NAME: Jerry Eitle Location: Attica, Ohio
YEARS OF NO-TILLING: 27
ACRES NO-TILLED: 900
NO-TILLED CROPS: Corn, soybeans and wheat.
I FARM ON the edge of the old lakebed region of northwestern Ohio. And while our land is flat (0% to 2% slope), we see a lot of variation that can affect nutrient management, erosion control and final yield.
On one 60-acre field, we identified seven distinct soil types ranging from tight yellow clay to sandy loam. This variation has led us to a system of continuous no-till teamed with variable-rate fertilizer application and seeding, enabled by a farmer-owned GPS RTK precision-guidance network.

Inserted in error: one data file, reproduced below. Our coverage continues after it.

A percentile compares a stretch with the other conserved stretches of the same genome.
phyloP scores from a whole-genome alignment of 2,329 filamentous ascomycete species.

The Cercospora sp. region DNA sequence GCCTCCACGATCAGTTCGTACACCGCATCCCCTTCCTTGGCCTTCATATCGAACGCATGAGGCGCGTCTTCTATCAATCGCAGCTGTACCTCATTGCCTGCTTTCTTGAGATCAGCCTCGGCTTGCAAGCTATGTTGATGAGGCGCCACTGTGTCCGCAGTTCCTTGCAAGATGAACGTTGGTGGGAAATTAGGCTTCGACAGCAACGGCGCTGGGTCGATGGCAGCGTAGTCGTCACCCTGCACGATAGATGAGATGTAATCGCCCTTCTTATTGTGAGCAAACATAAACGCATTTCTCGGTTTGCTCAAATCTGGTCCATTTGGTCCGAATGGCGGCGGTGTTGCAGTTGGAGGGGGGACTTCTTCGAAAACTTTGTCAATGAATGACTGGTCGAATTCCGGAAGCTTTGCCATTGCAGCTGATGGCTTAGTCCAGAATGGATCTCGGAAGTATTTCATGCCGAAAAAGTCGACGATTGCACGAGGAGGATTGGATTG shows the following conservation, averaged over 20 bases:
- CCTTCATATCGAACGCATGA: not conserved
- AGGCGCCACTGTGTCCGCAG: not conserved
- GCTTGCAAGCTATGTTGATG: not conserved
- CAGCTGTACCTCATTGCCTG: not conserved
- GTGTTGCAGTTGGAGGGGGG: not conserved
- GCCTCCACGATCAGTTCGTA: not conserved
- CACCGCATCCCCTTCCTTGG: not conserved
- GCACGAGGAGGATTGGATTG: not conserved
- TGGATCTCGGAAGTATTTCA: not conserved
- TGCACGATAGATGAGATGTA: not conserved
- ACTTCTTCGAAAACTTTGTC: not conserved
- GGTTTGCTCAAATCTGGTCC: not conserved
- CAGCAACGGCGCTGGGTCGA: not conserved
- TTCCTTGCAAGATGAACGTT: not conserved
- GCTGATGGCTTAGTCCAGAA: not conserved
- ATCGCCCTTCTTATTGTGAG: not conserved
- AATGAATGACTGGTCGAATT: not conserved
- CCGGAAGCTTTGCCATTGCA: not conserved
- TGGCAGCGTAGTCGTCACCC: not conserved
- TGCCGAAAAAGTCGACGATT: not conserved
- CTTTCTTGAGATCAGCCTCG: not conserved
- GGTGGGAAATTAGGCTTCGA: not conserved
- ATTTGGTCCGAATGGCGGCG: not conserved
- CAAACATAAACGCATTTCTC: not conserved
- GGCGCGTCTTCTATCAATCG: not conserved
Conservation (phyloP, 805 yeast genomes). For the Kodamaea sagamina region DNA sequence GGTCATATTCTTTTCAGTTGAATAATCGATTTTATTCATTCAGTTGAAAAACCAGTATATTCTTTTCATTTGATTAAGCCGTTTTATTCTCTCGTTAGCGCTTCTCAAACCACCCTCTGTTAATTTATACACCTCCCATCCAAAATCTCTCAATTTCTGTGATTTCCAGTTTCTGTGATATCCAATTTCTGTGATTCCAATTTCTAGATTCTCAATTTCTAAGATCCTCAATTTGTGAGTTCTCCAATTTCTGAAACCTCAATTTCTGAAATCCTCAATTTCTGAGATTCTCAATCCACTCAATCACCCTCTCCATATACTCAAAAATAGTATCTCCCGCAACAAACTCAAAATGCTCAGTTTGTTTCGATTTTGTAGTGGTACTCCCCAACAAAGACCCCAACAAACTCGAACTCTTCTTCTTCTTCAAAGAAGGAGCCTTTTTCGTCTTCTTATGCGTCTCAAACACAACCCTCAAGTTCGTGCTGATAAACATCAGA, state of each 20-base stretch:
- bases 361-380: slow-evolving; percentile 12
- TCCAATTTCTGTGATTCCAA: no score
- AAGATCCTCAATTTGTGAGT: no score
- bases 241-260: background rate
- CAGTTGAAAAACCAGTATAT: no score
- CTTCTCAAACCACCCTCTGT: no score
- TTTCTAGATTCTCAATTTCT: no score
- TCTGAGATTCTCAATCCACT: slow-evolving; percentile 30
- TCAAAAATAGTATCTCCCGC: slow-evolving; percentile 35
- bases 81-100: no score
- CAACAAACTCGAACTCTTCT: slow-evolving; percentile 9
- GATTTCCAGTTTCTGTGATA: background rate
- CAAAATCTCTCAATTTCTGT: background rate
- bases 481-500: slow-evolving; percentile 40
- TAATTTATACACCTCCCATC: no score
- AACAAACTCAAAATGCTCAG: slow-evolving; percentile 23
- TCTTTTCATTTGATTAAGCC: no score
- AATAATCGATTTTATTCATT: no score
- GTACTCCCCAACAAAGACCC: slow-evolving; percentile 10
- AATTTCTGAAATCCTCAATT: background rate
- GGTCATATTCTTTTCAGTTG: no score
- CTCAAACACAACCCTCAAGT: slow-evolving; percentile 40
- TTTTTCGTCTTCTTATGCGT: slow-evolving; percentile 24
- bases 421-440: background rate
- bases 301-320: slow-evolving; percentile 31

Being able to fertilize, plant and spray with 1-inch repeatability, thanks to RTK signals, is a far cry from our first reduced-tillage efforts that date back nearly 30 years.
When my dad and uncles first evolved from moldboard plowing to chisel plows, they saw improvement in moisture retention and residue cover. (The farms were separate entities, but we shared farm equipment and worked together at planting and harvest.)
But after generations of aggressive tillage, they were still bringing up heavy yellow, low-organic-matter soils.
A neighbor subsequently bought a new Allis Chalmers no-till planter. That was the start of a serious shift in our farming methods. He was really impressed when he no-tilled corn directly into a clover field and got good yields with no serious insect damage.
Weed-control technology was not very far along at that time. Paraquat was the only burndown chemical we had.